The high cost of low wages



There has been plenty of talk these past few days on how many jobs in our state and across the country simply do not pay enough. This was put into focus on a very stark, glaring way when one Wal-Mart in Ohio hosted a food drive for its own employees, seemingly oblivious to the fact that they needed this sort of charity because Wal-Mart is not paying them a living wage on the first place. That coming from a company that is spending $7.6 billion a year repurchasing its own stock to prop up share prices and make stock holders happy.


Leaving food drives aside, these low wages are also a drag on public budgets. Wal-Mart, as many other big employers, not only do not pay much to their workers, but also encourage them to apply for public benefits to fill the gap. Instead of offering a living wage, their workforce is forced to rely on SNAP (Food Stamps). Instead of providing health insurance, workers have to rely on Medicaid or Husky.  As a result, a two-income working class family in Connecticut can end up receiving almost as much money in public, taxpayer-funded benefits as they receive in wages.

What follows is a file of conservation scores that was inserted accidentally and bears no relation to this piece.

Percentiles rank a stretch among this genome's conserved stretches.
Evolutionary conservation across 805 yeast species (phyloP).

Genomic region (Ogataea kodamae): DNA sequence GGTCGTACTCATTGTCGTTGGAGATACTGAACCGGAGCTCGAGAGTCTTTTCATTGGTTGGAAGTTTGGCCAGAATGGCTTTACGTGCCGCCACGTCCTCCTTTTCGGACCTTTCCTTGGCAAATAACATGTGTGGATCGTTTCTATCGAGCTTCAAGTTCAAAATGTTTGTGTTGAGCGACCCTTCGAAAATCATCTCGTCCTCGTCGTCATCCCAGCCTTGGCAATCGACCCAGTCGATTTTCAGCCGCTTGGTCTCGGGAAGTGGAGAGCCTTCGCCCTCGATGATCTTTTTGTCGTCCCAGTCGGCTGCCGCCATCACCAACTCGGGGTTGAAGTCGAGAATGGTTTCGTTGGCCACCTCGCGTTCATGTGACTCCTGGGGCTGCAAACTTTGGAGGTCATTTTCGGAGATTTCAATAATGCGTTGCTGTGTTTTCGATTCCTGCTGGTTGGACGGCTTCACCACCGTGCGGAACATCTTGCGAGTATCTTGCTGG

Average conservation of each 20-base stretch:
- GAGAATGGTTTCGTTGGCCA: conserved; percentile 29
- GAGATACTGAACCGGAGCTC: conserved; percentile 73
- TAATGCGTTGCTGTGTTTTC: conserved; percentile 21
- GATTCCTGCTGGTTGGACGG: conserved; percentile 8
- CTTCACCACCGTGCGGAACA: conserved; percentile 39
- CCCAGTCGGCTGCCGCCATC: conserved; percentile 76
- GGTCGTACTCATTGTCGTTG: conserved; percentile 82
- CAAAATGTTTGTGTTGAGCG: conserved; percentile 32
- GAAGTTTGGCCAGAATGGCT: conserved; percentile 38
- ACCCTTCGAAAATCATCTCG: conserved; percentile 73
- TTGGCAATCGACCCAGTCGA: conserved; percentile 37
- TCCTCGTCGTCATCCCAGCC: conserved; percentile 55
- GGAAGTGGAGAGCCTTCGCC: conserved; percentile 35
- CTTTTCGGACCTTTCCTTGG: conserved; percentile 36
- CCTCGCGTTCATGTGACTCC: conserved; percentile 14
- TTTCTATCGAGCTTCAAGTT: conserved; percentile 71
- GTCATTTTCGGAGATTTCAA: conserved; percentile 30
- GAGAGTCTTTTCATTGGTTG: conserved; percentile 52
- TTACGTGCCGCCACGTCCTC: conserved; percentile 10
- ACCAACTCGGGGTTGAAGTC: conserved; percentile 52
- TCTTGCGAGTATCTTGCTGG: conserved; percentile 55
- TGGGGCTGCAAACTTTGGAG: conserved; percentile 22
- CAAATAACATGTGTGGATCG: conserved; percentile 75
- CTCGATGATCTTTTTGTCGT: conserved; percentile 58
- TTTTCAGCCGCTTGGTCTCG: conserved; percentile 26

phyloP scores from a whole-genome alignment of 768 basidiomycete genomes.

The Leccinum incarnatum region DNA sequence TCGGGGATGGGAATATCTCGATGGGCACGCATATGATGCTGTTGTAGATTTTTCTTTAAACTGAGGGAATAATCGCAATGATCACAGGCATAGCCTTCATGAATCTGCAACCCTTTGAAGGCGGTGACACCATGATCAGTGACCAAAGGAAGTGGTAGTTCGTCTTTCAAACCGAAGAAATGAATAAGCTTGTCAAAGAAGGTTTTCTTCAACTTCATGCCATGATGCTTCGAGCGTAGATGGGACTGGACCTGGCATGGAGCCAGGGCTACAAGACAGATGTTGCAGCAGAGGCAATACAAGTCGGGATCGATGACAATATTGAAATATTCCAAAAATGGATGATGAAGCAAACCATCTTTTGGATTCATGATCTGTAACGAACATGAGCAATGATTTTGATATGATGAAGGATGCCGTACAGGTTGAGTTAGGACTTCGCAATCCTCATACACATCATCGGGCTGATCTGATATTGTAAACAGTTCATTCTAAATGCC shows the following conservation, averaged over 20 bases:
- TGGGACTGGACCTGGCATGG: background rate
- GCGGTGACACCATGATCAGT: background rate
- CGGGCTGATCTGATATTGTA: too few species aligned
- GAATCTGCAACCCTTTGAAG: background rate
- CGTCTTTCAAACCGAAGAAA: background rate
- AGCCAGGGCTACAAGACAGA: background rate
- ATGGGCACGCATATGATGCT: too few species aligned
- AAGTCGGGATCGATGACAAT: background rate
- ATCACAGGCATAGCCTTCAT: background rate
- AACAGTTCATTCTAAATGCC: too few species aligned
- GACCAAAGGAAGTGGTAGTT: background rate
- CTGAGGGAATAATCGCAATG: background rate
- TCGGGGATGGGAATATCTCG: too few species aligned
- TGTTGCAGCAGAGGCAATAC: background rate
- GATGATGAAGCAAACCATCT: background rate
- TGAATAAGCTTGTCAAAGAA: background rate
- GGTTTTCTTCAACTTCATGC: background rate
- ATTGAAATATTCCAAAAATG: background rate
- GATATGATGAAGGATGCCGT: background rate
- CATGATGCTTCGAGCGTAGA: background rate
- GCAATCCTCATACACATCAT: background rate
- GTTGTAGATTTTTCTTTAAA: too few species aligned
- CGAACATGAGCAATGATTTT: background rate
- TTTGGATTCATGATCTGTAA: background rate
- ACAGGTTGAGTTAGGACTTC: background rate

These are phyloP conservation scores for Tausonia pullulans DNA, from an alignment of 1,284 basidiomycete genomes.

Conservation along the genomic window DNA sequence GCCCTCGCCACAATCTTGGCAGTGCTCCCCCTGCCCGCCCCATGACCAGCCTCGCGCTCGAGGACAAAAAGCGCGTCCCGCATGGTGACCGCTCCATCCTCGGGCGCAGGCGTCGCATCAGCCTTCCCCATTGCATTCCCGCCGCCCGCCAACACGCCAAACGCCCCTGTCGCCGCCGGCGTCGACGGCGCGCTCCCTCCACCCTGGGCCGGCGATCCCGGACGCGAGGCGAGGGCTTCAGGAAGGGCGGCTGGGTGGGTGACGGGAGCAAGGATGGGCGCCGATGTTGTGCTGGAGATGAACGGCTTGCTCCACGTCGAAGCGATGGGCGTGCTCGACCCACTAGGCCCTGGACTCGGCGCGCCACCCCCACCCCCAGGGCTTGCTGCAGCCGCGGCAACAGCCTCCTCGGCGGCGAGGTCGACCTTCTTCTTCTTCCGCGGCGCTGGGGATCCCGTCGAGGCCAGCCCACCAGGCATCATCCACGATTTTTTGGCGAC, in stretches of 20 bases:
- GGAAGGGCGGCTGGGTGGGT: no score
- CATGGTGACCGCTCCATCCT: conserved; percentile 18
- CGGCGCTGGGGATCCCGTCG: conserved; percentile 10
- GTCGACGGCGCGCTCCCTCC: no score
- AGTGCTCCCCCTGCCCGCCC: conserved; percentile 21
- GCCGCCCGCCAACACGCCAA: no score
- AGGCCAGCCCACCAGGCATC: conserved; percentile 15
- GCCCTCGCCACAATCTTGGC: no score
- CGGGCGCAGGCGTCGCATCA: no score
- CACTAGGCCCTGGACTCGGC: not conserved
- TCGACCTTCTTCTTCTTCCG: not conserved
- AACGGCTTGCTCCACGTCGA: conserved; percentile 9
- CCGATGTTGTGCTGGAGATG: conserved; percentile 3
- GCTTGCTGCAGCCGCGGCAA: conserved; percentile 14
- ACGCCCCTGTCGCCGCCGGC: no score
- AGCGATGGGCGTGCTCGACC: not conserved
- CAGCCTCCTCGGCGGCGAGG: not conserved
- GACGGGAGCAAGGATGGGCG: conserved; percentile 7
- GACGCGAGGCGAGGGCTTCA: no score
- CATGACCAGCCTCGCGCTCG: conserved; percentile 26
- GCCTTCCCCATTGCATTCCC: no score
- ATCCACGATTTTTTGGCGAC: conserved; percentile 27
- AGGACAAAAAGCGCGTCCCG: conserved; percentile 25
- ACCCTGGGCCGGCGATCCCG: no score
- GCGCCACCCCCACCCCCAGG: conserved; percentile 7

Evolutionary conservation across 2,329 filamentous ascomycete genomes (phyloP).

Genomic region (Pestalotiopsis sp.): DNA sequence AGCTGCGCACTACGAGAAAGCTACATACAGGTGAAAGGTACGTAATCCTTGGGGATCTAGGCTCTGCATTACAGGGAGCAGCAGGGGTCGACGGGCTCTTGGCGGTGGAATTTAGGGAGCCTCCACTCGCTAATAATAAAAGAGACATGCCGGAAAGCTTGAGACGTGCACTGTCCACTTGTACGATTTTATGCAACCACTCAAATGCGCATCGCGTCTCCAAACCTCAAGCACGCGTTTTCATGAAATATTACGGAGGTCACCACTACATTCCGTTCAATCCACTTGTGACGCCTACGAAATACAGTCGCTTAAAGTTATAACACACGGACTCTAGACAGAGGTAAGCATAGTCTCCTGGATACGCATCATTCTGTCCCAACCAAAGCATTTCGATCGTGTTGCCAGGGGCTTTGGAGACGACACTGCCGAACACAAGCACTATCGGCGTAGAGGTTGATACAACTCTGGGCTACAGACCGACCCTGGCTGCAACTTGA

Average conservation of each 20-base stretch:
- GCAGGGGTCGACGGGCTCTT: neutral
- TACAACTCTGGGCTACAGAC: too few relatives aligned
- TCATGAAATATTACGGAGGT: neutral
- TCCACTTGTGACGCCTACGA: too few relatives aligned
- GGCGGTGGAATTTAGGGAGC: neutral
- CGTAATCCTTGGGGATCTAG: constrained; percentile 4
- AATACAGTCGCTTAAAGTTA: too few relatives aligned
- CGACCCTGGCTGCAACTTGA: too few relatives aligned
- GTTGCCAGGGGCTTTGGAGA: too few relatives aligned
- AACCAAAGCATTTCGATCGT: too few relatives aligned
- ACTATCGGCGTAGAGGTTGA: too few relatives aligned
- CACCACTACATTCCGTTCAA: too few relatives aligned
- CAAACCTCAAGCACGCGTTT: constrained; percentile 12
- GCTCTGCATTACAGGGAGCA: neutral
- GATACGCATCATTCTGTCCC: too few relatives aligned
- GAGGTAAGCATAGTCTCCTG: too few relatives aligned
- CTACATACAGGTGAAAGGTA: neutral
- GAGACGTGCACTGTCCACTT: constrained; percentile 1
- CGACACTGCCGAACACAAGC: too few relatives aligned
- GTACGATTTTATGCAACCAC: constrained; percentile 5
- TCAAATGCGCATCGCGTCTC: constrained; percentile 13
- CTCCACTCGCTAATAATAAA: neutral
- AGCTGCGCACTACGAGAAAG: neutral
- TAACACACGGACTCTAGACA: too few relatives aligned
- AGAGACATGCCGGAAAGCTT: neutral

In our new policy brief, we have a look at the data to see who are these workers, and what is the cost for the state's budget. You can download the policy brief here. Worker's share of the national income pay has been steadily dropping for the past two decades. It is time to change this.

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